But our Lord says, “But I say to you, love your enemies. Don’t hate your enemies, love your enemies. Pray for those who persecute you,” – and then this, verse 45 – “so that you may be sons of your Father who is in heaven;” – you’re never more like God than when you forgive – “for He causes His sun to rise on the evil and the good. He sends rain on the righteous and the unrighteous. If you love those who love you, what reward do you have? Do not even the tax collectors do the same? If you greet only your brothers, what more are you doing than others? Do not even the Gentiles do the same? Therefore you’re to be perfect, as your heavenly Father is perfect.” And the perfection that our Lord has in mind is demonstrated in forgiving your enemies.
No act is more divine than forgiveness. That is what marks God. If God was not a forgiving God, none of us would know God. Never are we more like Him than when we forgive.
In Exodus 34, God introduces Himself to Moses on the mountain as the Lord, the Lord God, compassionate, gracious, slow to anger, forgiving iniquities, transgressions, sins, manifesting lovingkindness. God is a forgiving God.
Psalm 32: “How blessed is the man to whom the Lord does not impute iniquities.” God is a forgiving God. Psalm 85 says essentially the same thing. Psalm 130, verse 4, the psalmist says, “There is forgiveness with You.” And then the wonderful words of the prophet Isaiah, chapter 1, familiar to us: “Come now, let us reason together,” – verse 18, says the Lord – “though your sins are as scarlet, they will be as white as snow; though they are red like crimson, they will be like wool.” God is a forgiving God.
In the forty-third chapter of Isaiah – this is a feature, obviously, of Isaiah’s ministry to preach that God is a forgiving God. But in chapter 43, I think it’s down in verse 25, yes: “I, even I, am the one who wipes out your transgressions for My own sake, and I will not remember your sins.” Isaiah 43:25, that’s a good one to write down: “I wipe out your transgressions for My own namesake, for My own sake, for My own glory, because it is to reveal My glory that I forgive you. I will not remember your sins.”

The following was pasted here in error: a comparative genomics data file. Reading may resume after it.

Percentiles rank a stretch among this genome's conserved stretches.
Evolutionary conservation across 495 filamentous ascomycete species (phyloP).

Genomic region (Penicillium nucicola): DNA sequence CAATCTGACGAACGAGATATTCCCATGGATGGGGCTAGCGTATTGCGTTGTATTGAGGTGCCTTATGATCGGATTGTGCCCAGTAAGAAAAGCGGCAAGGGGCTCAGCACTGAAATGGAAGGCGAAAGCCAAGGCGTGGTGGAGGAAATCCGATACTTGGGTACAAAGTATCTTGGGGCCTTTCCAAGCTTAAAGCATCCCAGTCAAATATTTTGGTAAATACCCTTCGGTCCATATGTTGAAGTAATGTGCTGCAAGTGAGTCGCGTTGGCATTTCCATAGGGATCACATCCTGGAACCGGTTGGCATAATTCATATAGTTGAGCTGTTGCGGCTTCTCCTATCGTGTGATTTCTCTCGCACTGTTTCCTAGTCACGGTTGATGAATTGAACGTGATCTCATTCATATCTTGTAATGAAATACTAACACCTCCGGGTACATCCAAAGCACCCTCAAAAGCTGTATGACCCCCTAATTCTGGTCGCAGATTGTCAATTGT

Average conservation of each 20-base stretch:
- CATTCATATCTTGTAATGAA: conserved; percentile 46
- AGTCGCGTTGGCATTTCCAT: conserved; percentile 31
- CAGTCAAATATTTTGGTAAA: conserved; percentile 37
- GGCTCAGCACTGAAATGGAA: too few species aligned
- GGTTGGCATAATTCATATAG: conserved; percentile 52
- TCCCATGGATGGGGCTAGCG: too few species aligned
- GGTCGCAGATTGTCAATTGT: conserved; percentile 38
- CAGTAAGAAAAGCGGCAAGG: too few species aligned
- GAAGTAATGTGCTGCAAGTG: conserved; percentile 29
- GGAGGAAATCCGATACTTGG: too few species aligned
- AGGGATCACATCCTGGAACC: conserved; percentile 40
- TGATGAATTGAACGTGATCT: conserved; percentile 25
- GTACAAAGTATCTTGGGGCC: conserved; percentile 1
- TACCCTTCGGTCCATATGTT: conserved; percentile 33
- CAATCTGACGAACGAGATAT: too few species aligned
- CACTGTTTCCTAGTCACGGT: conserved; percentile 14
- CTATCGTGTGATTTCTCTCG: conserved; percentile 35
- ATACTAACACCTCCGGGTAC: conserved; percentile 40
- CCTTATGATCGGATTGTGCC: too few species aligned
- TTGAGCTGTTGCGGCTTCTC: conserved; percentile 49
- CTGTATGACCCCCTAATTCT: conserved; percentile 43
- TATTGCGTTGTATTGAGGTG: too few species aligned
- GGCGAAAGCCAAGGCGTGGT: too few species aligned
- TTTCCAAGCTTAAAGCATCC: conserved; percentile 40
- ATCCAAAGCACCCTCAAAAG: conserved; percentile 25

And, again, in the familiar words of Isaiah 55 that you know as well: “Seek the Lord while He may be found; call on Him while He is near. Let the wicked forsake his way and the unrighteous man his thoughts; and let him return to the Lord, and He will have compassion on him, and to our God, for He will abundantly pardon.” God is a forgiving God.
The New Testament makes the glorious statement about the forgiveness of God of the worst of sinners in Luke 15 in the story of the prodigal, right? The prodigal was the worst sinner that Jesus could invent in the parable that He made up, the worst possible sinner. No respect for his father, no respect for his family, no respect for his inheritance. Took his money, ran, went into the foreign country, wasted his money with prostitutes. Ran into a famine, is destitute. He’s eating the food, or trying to eat the food that was fed to pigs, unclean animals.
In the midst of the horror of that kind of dissolution, he comes back to his father. And you know the story. His father runs to him when he sees him, throws his arms around him, kisses him all over the head, put a ring on his finger and a robe on his back, sandals on his feet, and celebrates his forgiveness. The parable of the prodigal is really the parable of the forgiving father; and the forgiving father is God, Christ showing us His forgiveness.
On the cross, what does Jesus say? “Father, forgive them; they know not what they do.” And Stephen following that as he’s being stoned, under the bloody stones, in Acts 7, cries out, “Lord, lay not this sin to their charge,” following the same forgiving pattern of his Savior.
And again I say, never are you more like God than when you forgive. And that is why we read some very straightforward instruction. Look at Ephesians chapter 4, the end of the chapter. Ephesians chapter 4, verse 31. This is to the believers, to all of us: “Let all bitterness and wrath and anger and clamor and slander” – and those are all related – “be put away from you, with all malice,” meaning all evil. “Be kind to one another, tender-hearted, forgiving each other, just as God in Christ also has forgiven you.” This assumes that there have been offenses against you.
When God says, “Don’t be angry; forgive,” He’s assuming offenses against you. But it is godlike to fully and completely forgive. And if you follow that into the next chapter, chapter 5, verse 1 says, “Therefore be imitators of God.” That’s like an echo of Matthew 5:44, “Be imitators of God, as beloved children’ and walk in love, just as Christ also loved you and gave himself up for us.”
If you want to be like God, if you want to be like Christ, don’t be angry: forgive, forgive. That is basic Christian instruction. And were it followed, we wouldn’t have the devastated relationships we have in the church. Forgive; that is how Christians are to live their lives. The assumption is, we will be offended. The assumption is, we will forgive.